So Ruth Kelly, the Secretary of State for Education, and the examinations watchdog have finally woken up to what the rest of us have known for years: that GCSE and A-level coursework is open to cheating by pupils, parents and teachers.
Now, we are to have a subject-by-subject review by the Qualifications and Curriculum Authority. It took the watchdog two years to reach its first conclusion - to tell us what we already know.
The facts are simple. There is barely a mother in the land who would not, in some way, help their child to get a higher grade in these vital exams. I am not suggesting for one minute that we are all devoting our lives to completing coursework for our children, but I am saying that all of us are guilty to some degree.
I am the mother of three children and it starts from the moment your first child enters the school gates. And you soon learn that being a mother is like being in the Mafia: join or you're dead.
When my eldest child was about six, his weekend homework was to make a house. I found a shoebox, cut out windows and a door. Then I got ambitious and made windows out of matches and curtains out of scraps of material glued on the inside.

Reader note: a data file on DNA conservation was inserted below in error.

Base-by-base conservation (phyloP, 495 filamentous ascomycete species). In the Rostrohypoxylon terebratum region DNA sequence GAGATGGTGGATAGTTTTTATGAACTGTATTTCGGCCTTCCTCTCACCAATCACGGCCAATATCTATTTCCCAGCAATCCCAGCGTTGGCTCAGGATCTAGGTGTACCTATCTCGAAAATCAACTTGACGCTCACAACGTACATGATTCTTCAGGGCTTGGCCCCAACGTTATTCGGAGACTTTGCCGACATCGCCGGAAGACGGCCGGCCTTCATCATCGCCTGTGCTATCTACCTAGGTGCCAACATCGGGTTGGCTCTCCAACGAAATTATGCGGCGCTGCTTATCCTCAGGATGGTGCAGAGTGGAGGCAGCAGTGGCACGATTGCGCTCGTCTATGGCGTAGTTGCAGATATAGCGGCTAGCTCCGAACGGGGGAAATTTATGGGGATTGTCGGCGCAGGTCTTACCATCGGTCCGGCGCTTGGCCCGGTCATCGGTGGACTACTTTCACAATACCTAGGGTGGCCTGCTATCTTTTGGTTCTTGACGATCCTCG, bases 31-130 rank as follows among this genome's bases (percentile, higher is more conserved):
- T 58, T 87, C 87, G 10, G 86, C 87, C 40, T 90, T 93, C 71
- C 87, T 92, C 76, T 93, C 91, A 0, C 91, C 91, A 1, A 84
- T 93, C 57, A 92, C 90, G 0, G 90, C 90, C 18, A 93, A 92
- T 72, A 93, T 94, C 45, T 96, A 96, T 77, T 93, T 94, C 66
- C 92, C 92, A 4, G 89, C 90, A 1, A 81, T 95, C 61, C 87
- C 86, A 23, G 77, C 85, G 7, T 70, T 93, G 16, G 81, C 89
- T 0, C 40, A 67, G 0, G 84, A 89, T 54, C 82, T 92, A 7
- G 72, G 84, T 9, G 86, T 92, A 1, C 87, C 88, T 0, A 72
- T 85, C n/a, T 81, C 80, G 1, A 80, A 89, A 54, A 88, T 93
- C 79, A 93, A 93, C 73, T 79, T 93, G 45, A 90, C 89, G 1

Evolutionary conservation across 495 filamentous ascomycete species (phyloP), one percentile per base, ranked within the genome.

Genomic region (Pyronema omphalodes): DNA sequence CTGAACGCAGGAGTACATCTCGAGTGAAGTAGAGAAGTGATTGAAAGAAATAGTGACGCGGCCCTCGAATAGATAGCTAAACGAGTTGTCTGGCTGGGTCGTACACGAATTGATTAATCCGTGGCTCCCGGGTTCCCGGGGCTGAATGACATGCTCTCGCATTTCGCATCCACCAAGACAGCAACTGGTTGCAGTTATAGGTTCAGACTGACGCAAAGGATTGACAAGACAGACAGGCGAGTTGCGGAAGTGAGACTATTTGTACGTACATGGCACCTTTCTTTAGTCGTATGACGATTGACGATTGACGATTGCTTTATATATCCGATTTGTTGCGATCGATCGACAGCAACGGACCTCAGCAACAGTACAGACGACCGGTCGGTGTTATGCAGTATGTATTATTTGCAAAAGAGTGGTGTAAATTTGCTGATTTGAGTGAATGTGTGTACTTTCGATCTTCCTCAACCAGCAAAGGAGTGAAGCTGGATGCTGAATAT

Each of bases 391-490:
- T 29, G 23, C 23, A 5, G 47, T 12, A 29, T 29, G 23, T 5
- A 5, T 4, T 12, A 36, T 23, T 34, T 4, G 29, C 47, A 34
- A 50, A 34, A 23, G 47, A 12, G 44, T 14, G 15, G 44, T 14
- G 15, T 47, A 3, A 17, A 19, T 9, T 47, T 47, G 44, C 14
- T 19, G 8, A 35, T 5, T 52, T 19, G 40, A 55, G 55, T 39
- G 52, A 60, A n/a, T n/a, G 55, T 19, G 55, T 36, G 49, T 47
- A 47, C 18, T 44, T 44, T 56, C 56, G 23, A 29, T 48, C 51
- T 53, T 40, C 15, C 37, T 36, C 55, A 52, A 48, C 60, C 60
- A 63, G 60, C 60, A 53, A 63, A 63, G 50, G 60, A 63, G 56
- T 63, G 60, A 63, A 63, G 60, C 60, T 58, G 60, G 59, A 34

We proudly carried our joint creation into the classroom, only to watch the teacher placing it on a table next to a mock Tudor, four-bedroom, two-bathroom pile, complete with fitted carpets and fully furnished in doll's house style. Yes, that was my Damascene moment. It is impossible to police coursework. Sure, there is software to pick off wholesale plagiarism from the internet, but there is no such tool to pick up whether Mum trawled the library or corrected grammar and spelling. And what are teachers doing when they return coursework with corrections and suggestions for improvement?
I know of younger siblings who have copied entire pieces of work from their older siblings without even changing a word.
The only surprising thing about this latest shock-horror is the fact that it has taken the experts so long to cotton on.